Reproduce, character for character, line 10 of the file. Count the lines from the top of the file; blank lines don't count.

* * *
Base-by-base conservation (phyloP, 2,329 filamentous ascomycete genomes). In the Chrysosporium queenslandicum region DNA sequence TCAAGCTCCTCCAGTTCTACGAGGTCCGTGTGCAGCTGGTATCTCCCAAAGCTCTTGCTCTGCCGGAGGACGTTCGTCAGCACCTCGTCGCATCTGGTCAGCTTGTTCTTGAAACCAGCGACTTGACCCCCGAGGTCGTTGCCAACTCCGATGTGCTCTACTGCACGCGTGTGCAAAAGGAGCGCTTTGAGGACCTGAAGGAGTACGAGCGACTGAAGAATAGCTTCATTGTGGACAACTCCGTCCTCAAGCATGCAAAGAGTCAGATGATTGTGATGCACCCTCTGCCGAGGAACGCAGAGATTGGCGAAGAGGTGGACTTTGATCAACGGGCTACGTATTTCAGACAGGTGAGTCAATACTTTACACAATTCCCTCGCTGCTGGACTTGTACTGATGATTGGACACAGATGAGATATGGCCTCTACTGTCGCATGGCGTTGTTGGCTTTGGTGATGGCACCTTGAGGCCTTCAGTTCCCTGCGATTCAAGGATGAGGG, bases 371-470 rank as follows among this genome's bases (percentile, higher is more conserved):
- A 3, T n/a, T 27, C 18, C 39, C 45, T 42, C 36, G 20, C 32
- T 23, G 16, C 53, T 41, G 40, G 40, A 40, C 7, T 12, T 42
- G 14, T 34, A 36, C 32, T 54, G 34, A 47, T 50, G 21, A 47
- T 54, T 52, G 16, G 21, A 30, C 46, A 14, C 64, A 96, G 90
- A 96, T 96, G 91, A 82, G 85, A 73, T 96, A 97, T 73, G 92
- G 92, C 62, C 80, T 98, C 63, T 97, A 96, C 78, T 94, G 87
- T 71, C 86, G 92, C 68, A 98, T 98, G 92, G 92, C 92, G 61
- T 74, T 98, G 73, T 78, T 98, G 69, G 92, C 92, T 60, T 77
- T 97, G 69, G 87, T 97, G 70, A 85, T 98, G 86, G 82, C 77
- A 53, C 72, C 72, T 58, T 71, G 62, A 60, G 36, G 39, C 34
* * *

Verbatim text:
- T 97, G 69, G 87, T 97, G 70, A 85, T 98, G 86, G 82, C 77